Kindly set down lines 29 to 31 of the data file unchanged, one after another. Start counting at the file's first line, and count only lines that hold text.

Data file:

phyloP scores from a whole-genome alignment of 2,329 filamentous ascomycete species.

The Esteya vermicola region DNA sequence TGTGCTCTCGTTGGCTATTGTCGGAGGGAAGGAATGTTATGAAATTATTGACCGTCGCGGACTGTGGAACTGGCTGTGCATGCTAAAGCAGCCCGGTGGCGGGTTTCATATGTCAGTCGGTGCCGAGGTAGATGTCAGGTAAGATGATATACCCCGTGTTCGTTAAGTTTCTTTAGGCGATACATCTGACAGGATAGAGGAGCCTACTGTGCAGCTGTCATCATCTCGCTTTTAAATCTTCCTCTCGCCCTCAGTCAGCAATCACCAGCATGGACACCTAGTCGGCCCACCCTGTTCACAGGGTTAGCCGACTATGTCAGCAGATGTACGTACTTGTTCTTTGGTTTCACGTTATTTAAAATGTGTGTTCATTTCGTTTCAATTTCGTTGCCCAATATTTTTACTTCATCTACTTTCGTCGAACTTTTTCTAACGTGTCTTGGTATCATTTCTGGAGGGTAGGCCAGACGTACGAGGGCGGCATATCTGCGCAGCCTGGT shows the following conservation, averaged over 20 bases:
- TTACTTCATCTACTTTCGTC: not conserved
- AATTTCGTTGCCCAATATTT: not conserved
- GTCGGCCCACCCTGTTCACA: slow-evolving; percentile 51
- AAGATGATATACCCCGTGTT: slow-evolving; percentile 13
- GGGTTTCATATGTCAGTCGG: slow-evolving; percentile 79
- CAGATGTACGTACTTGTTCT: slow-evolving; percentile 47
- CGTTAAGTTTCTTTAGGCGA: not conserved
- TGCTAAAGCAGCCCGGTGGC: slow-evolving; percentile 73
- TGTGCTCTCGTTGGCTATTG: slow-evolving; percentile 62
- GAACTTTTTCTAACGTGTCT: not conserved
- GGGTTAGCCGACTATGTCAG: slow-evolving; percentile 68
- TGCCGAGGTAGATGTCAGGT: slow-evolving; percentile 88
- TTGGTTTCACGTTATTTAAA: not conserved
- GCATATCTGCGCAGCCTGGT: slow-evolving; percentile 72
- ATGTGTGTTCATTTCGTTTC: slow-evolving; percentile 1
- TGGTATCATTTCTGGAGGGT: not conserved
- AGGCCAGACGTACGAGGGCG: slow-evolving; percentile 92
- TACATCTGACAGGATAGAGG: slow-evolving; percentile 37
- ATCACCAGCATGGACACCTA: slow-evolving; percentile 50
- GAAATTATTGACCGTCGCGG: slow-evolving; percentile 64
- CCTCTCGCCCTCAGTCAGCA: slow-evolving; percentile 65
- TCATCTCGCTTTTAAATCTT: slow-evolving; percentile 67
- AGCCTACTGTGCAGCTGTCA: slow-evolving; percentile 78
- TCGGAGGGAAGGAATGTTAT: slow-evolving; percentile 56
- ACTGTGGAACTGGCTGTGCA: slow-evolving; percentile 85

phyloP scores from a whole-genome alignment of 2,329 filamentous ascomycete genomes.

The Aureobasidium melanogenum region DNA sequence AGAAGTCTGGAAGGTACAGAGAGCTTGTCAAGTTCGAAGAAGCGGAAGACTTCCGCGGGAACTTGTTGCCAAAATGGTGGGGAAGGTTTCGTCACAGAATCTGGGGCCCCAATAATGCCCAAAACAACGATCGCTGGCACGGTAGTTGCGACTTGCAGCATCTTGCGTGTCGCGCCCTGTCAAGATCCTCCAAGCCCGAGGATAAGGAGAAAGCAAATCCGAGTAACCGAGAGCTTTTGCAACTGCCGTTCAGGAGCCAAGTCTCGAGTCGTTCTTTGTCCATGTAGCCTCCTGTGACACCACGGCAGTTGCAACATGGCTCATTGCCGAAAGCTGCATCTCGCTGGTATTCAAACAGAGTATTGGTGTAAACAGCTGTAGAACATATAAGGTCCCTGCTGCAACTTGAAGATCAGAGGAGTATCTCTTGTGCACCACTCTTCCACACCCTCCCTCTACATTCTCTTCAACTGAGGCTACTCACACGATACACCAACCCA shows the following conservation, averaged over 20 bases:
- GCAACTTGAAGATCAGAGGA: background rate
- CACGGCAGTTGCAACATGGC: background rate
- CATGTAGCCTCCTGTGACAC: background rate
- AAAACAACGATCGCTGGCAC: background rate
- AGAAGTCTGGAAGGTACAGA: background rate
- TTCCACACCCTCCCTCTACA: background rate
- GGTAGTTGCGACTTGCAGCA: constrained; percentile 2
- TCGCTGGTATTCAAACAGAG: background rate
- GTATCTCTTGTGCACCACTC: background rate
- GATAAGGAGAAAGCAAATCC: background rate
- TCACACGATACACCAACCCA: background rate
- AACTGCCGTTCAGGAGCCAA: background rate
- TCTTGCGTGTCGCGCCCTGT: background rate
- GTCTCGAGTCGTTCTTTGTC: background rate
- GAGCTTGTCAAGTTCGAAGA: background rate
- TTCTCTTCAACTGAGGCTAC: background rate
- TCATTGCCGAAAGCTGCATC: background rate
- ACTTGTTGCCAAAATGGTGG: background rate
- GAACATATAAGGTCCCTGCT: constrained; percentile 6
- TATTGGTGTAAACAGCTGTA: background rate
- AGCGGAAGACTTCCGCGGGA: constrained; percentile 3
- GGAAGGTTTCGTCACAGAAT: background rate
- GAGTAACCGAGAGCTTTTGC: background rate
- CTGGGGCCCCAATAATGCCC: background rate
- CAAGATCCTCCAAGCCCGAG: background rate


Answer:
The Aureobasidium melanogenum region DNA sequence AGAAGTCTGGAAGGTACAGAGAGCTTGTCAAGTTCGAAGAAGCGGAAGACTTCCGCGGGAACTTGTTGCCAAAATGGTGGGGAAGGTTTCGTCACAGAATCTGGGGCCCCAATAATGCCCAAAACAACGATCGCTGGCACGGTAGTTGCGACTTGCAGCATCTTGCGTGTCGCGCCCTGTCAAGATCCTCCAAGCCCGAGGATAAGGAGAAAGCAAATCCGAGTAACCGAGAGCTTTTGCAACTGCCGTTCAGGAGCCAAGTCTCGAGTCGTTCTTTGTCCATGTAGCCTCCTGTGACACCACGGCAGTTGCAACATGGCTCATTGCCGAAAGCTGCATCTCGCTGGTATTCAAACAGAGTATTGGTGTAAACAGCTGTAGAACATATAAGGTCCCTGCTGCAACTTGAAGATCAGAGGAGTATCTCTTGTGCACCACTCTTCCACACCCTCCCTCTACATTCTCTTCAACTGAGGCTACTCACACGATACACCAACCCA shows the following conservation, averaged over 20 bases:
- GCAACTTGAAGATCAGAGGA: background rate
- CACGGCAGTTGCAACATGGC: background rate